A first step into the world of art
According to the current format, four mediums — pencil sketching, pen and ink illustration, watercolour and calligraphy will be taught every Wednesday (starting from July 5 to first week of October) at Art2Day.
The participants are given a kit which contains a sketchbook, and sketching and colouring tools. We tell them what to do and how to do, and with what. Literally speaking, we have removed any roadblock that people might encounter in their process of learning art,” says city-based artist Aditi Deo. That explains the concept of Art Quarter programme, which will be held in association with Art2Day gallery on Bhandarkar Road.
The first Art Quarter was held in 2015, in Deo’s studio, The Doodle Factory. According to the current format, four mediums — pencil sketching, pen and ink illustration, watercolour and calligraphy will be taught every Wednesday (starting from July 5 to first week of October) at Art2Day. The workshop is open to participants aged eight and above.
Elaborating further, she says, “The Art Quarter was designed specifically for those who want to do art, but can’t find the right teachers. Apart from children, nobody has got a definite time for attending an art class. So these workshops are for about three months each, exploring four different mediums, once a week. That’s how we do 12 classes.”
The course, Deo says, takes into account, what people need to do to take their first step into the world of art. “Not everyone is inclined to become an artist. But art can become a part of your life; it enriches you, you create something of your own from scratch — that joy has no parallels,” she adds.
But most of us look at art through myopic lenses — that it’s meant for children, and it should be practised to improve your drawing or because you can draw your diagrams better. Deo calls this ‘short-sighted’ view.
“There are a lot of grown-ups who can benefit from art. They don’t know where to start and they think that if they are not able to learn the skill, they will never learn it. So just to change that thought, I designed this workshop; the structure is such that the classes are about instruction, how to use the tools and so on, with a little bit of practise before the resource person,” she informs.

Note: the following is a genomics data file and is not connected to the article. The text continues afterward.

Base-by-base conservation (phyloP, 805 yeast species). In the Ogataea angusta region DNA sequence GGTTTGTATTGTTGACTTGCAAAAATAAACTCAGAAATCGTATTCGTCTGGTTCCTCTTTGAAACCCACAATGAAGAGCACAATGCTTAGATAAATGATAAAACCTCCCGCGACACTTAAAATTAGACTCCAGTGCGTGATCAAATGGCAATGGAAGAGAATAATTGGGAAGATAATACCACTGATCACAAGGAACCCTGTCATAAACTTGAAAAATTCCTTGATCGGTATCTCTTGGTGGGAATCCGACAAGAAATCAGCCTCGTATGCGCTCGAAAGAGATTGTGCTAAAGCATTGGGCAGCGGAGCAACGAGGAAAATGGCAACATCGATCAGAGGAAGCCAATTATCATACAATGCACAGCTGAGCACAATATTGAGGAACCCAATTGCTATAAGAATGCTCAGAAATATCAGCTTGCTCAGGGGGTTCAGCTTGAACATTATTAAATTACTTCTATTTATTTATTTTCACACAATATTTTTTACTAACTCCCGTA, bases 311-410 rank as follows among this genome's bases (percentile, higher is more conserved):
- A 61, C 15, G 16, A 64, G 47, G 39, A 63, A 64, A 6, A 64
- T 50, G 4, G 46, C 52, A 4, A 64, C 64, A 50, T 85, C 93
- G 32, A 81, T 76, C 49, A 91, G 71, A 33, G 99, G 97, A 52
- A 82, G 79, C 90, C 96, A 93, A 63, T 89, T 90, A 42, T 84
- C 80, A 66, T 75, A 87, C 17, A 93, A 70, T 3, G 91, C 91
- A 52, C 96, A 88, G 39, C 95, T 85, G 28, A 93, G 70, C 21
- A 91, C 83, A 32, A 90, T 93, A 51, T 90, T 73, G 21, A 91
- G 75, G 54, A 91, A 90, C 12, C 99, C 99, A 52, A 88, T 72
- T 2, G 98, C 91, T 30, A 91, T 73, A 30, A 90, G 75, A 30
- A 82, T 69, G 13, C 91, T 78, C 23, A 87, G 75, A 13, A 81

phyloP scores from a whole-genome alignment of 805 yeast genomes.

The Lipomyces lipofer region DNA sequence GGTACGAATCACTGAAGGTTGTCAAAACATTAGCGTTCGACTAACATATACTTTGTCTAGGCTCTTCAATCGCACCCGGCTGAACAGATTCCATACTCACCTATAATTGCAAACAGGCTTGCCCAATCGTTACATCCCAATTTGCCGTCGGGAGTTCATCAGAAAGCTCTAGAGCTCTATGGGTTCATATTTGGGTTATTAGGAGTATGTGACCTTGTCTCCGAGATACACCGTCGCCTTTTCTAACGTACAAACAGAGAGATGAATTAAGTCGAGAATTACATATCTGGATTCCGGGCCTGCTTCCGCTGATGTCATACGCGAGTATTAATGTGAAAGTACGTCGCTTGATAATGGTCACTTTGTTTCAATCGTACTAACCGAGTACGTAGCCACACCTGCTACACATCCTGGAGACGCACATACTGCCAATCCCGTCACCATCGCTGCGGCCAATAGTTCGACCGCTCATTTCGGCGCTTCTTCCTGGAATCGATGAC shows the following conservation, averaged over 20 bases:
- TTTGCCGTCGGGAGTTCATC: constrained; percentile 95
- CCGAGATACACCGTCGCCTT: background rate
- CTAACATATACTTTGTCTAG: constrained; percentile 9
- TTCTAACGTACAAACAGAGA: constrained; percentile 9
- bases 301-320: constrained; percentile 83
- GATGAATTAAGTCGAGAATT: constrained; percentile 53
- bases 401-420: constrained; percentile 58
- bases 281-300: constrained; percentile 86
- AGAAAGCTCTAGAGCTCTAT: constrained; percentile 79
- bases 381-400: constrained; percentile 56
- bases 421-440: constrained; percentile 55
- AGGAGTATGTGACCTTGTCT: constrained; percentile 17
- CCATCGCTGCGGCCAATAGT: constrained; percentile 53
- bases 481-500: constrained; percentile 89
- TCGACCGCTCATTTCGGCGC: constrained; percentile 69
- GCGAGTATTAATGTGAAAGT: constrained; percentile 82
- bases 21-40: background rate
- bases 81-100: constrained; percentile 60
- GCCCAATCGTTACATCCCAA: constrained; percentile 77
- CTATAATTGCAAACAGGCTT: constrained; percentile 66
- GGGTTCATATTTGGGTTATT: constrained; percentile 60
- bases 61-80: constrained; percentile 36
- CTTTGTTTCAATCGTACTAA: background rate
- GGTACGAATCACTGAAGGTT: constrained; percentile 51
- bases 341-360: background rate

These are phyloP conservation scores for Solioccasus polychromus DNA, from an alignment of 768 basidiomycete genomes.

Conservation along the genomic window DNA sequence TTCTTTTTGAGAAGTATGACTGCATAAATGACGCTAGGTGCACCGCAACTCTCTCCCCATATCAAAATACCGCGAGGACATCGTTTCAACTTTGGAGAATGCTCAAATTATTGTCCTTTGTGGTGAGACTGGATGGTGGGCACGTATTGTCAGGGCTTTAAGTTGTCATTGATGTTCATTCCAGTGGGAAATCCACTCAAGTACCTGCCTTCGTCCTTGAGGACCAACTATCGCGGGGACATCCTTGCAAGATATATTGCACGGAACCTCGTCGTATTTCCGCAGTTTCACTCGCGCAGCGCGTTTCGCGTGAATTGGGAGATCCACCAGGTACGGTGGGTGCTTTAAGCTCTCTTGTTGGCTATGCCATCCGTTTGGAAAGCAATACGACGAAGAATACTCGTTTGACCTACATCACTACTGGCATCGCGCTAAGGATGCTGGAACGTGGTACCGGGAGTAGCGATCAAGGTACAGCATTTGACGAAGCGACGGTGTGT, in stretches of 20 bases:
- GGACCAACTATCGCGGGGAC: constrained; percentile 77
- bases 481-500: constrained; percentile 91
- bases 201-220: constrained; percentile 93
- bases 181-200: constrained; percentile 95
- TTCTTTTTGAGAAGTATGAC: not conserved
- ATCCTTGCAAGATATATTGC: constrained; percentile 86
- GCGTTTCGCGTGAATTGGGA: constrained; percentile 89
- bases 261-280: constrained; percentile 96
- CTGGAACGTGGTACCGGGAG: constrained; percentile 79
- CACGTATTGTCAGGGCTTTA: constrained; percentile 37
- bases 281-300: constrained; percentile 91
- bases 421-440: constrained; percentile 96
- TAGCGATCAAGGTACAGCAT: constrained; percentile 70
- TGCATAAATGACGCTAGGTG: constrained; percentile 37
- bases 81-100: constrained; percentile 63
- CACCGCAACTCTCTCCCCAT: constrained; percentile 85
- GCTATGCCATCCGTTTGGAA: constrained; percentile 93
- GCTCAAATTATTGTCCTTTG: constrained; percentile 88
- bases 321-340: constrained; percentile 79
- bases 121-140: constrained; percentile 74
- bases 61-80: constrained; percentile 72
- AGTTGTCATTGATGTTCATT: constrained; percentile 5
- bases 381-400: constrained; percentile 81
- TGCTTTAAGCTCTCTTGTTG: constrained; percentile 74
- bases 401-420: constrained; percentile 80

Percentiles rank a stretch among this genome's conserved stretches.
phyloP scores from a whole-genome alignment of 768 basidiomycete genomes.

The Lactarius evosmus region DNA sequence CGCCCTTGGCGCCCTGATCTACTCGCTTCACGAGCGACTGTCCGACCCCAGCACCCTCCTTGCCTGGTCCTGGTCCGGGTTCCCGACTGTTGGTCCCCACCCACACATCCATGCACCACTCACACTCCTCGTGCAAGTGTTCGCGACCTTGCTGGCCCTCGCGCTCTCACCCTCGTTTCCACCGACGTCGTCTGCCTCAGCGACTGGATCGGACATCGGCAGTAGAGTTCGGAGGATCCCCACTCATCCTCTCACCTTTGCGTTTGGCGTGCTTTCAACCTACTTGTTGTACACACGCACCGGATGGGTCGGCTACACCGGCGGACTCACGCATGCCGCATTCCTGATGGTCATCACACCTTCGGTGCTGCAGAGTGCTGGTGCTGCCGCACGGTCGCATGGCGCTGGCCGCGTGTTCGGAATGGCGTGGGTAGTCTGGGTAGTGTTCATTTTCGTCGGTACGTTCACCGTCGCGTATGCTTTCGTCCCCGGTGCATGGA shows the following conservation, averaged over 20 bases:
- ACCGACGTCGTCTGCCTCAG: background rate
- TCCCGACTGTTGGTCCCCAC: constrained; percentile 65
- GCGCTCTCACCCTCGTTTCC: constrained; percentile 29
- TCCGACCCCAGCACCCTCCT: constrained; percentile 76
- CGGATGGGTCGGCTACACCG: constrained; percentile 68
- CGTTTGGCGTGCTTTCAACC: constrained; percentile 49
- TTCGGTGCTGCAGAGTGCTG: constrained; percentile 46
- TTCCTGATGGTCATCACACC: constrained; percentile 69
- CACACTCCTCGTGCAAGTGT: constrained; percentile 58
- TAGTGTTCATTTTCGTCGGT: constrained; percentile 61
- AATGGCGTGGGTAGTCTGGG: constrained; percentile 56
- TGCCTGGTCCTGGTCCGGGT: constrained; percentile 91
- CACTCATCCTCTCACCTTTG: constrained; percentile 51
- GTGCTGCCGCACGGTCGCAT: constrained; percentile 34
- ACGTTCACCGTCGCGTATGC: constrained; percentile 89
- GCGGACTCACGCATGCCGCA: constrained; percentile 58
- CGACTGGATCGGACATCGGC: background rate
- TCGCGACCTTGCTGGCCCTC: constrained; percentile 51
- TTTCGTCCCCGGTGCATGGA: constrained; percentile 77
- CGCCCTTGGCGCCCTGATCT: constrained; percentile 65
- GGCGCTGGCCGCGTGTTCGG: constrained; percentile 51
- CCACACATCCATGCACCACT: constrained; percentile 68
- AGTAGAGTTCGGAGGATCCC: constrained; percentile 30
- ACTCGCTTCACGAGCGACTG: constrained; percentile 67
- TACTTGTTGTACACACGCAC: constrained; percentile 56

All the participants will also be bunched together in a WhatsApp group, and they will be given assignments through it. “These assignments will be given to them on Thursday or Friday, so that they have the weekend to practise, and fill up their sketchbook,” explains Deo. She will be sharing some of her pictures and some of other Instagrammers, from Pinterest, etc so that people who are really interested have something to feed it.
But if the workshop is going to be open to both adults and kids, will there be a clash of comprehension? “The instructions for both are same. More often than not, kids have an easier time because they come free of biases. Adults think that they are not artists and can’t draw a straight line, and get stuck in certain ideas about themselves. It takes them two or three days at the workshop to come out of their complexes. All I expect from the participants is keen interest. You should just draw on the paper without any fears,” she says.
The idea is to think and create something beautiful; something that will help you. For instance, someone might learn watercolour because he wants to document what he sees around him during his travels to different places. “When your interest stays intact, you are eager to learn and add something new,” she points out. That’s the reason why Deo doesn’t believe that colouring books for adults are good. “I think the pictures, the illustrations are good to look at. But it’s difficult to sustain interest — you might colour one page in pen and ink, for another use sketch pens, etc. After that, what? At the end of the day, it’s someone else’s creation,” says Deo.
Deo is also planning to run a calligraphy club for adults. “This is going to be a regular, weekly activity. So it’s meant only for grown-ups.”
Like art, this too has many benefits. “Handwriting has suffered, because kids start writing early these days, without knowing how to grip the pencil or pen. Thanks to technology, language is suffering. We cannot do without language, we cannot do away with communication. So when you start learning calligraphy, you learn to write and read better and your vocabulary too expands. You want your writing to be more meaningful. It contributes to your personal expression. And, I guess that’s the secret to world peace,” she says and chuckles.
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The Art Quarter consists of 4 modules of 3 weeks each — Pencil Sketching, Pen & Ink, Calligraphy and Watercolour. The sessions will be held at Art2Day gallery, above Skoda showroom, Bhandarkar Road, between 5 and 7 pm. To register, write to firstname.lastname@example.org